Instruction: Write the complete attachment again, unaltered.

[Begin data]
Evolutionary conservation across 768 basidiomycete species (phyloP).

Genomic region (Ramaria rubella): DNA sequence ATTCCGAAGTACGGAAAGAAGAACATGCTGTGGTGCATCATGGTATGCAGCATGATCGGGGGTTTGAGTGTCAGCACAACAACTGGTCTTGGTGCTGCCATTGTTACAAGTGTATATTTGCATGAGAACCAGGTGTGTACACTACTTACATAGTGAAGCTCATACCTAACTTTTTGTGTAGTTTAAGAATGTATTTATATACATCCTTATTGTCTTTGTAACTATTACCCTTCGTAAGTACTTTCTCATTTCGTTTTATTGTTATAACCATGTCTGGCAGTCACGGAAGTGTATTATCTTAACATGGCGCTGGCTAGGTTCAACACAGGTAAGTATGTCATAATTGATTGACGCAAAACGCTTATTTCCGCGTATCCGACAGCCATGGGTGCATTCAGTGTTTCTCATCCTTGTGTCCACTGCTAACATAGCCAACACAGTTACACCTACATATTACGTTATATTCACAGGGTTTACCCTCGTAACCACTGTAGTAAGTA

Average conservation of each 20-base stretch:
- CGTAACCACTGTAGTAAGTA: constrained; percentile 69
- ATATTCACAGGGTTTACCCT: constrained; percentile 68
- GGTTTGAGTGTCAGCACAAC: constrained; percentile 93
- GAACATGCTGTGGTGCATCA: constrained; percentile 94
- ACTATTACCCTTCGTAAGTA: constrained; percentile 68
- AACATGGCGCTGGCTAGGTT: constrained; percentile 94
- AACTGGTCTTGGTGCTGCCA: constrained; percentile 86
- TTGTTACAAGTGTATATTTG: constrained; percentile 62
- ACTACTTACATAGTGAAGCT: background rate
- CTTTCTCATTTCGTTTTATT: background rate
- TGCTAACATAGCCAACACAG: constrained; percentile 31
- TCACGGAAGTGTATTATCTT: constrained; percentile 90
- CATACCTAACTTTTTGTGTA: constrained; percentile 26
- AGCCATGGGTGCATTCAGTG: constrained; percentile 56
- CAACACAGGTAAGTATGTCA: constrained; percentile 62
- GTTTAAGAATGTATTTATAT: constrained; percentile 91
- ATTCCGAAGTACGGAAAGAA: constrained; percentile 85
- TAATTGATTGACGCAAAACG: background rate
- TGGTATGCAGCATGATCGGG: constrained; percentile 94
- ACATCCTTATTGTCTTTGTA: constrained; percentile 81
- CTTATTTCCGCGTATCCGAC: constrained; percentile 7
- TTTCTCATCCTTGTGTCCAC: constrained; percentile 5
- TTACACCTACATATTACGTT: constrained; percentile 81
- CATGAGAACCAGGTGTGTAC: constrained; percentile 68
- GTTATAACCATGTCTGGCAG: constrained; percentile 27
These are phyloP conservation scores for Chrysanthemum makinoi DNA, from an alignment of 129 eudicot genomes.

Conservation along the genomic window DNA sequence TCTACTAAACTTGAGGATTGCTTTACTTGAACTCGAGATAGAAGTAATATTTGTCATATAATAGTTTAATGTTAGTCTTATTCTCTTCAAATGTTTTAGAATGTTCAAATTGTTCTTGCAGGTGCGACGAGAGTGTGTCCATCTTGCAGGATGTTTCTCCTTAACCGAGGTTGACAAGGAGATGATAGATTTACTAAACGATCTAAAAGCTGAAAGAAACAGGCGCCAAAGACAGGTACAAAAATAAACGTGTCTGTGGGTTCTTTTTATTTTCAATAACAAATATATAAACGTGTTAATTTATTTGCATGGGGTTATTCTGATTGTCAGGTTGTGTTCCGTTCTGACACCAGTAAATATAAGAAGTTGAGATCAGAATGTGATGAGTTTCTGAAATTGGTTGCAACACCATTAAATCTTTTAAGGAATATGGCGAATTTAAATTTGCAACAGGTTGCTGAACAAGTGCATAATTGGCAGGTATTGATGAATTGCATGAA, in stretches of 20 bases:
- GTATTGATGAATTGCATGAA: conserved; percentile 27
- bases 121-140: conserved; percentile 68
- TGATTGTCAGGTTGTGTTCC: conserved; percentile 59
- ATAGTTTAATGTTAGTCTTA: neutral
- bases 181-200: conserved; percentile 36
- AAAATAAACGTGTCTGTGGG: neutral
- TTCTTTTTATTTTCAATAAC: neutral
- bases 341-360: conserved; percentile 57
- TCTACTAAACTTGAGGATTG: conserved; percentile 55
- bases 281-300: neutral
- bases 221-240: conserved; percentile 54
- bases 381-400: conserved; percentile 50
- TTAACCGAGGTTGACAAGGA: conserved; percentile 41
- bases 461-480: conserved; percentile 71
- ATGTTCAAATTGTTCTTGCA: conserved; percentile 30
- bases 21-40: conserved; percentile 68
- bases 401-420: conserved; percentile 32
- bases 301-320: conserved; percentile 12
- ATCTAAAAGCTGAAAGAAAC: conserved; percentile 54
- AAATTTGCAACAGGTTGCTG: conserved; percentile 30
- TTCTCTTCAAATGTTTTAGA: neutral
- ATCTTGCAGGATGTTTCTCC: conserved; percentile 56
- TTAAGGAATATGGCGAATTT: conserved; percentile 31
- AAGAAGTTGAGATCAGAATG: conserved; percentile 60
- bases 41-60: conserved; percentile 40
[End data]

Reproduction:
Evolutionary conservation across 768 basidiomycete species (phyloP).

Genomic region (Ramaria rubella): DNA sequence ATTCCGAAGTACGGAAAGAAGAACATGCTGTGGTGCATCATGGTATGCAGCATGATCGGGGGTTTGAGTGTCAGCACAACAACTGGTCTTGGTGCTGCCATTGTTACAAGTGTATATTTGCATGAGAACCAGGTGTGTACACTACTTACATAGTGAAGCTCATACCTAACTTTTTGTGTAGTTTAAGAATGTATTTATATACATCCTTATTGTCTTTGTAACTATTACCCTTCGTAAGTACTTTCTCATTTCGTTTTATTGTTATAACCATGTCTGGCAGTCACGGAAGTGTATTATCTTAACATGGCGCTGGCTAGGTTCAACACAGGTAAGTATGTCATAATTGATTGACGCAAAACGCTTATTTCCGCGTATCCGACAGCCATGGGTGCATTCAGTGTTTCTCATCCTTGTGTCCACTGCTAACATAGCCAACACAGTTACACCTACATATTACGTTATATTCACAGGGTTTACCCTCGTAACCACTGTAGTAAGTA

Average conservation of each 20-base stretch:
- CGTAACCACTGTAGTAAGTA: constrained; percentile 69
- ATATTCACAGGGTTTACCCT: constrained; percentile 68
- GGTTTGAGTGTCAGCACAAC: constrained; percentile 93
- GAACATGCTGTGGTGCATCA: constrained; percentile 94
- ACTATTACCCTTCGTAAGTA: constrained; percentile 68
- AACATGGCGCTGGCTAGGTT: constrained; percentile 94
- AACTGGTCTTGGTGCTGCCA: constrained; percentile 86
- TTGTTACAAGTGTATATTTG: constrained; percentile 62
- ACTACTTACATAGTGAAGCT: background rate
- CTTTCTCATTTCGTTTTATT: background rate
- TGCTAACATAGCCAACACAG: constrained; percentile 31
- TCACGGAAGTGTATTATCTT: constrained; percentile 90
- CATACCTAACTTTTTGTGTA: constrained; percentile 26
- AGCCATGGGTGCATTCAGTG: constrained; percentile 56
- CAACACAGGTAAGTATGTCA: constrained; percentile 62
- GTTTAAGAATGTATTTATAT: constrained; percentile 91
- ATTCCGAAGTACGGAAAGAA: constrained; percentile 85
- TAATTGATTGACGCAAAACG: background rate
- TGGTATGCAGCATGATCGGG: constrained; percentile 94
- ACATCCTTATTGTCTTTGTA: constrained; percentile 81
- CTTATTTCCGCGTATCCGAC: constrained; percentile 7
- TTTCTCATCCTTGTGTCCAC: constrained; percentile 5
- TTACACCTACATATTACGTT: constrained; percentile 81
- CATGAGAACCAGGTGTGTAC: constrained; percentile 68
- GTTATAACCATGTCTGGCAG: constrained; percentile 27
These are phyloP conservation scores for Chrysanthemum makinoi DNA, from an alignment of 129 eudicot genomes.

Conservation along the genomic window DNA sequence TCTACTAAACTTGAGGATTGCTTTACTTGAACTCGAGATAGAAGTAATATTTGTCATATAATAGTTTAATGTTAGTCTTATTCTCTTCAAATGTTTTAGAATGTTCAAATTGTTCTTGCAGGTGCGACGAGAGTGTGTCCATCTTGCAGGATGTTTCTCCTTAACCGAGGTTGACAAGGAGATGATAGATTTACTAAACGATCTAAAAGCTGAAAGAAACAGGCGCCAAAGACAGGTACAAAAATAAACGTGTCTGTGGGTTCTTTTTATTTTCAATAACAAATATATAAACGTGTTAATTTATTTGCATGGGGTTATTCTGATTGTCAGGTTGTGTTCCGTTCTGACACCAGTAAATATAAGAAGTTGAGATCAGAATGTGATGAGTTTCTGAAATTGGTTGCAACACCATTAAATCTTTTAAGGAATATGGCGAATTTAAATTTGCAACAGGTTGCTGAACAAGTGCATAATTGGCAGGTATTGATGAATTGCATGAA, in stretches of 20 bases:
- GTATTGATGAATTGCATGAA: conserved; percentile 27
- bases 121-140: conserved; percentile 68
- TGATTGTCAGGTTGTGTTCC: conserved; percentile 59
- ATAGTTTAATGTTAGTCTTA: neutral
- bases 181-200: conserved; percentile 36
- AAAATAAACGTGTCTGTGGG: neutral
- TTCTTTTTATTTTCAATAAC: neutral
- bases 341-360: conserved; percentile 57
- TCTACTAAACTTGAGGATTG: conserved; percentile 55
- bases 281-300: neutral
- bases 221-240: conserved; percentile 54
- bases 381-400: conserved; percentile 50
- TTAACCGAGGTTGACAAGGA: conserved; percentile 41
- bases 461-480: conserved; percentile 71
- ATGTTCAAATTGTTCTTGCA: conserved; percentile 30
- bases 21-40: conserved; percentile 68
- bases 401-420: conserved; percentile 32
- bases 301-320: conserved; percentile 12
- ATCTAAAAGCTGAAAGAAAC: conserved; percentile 54
- AAATTTGCAACAGGTTGCTG: conserved; percentile 30
- TTCTCTTCAAATGTTTTAGA: neutral
- ATCTTGCAGGATGTTTCTCC: conserved; percentile 56
- TTAAGGAATATGGCGAATTT: conserved; percentile 31
- AAGAAGTTGAGATCAGAATG: conserved; percentile 60
- bases 41-60: conserved; percentile 40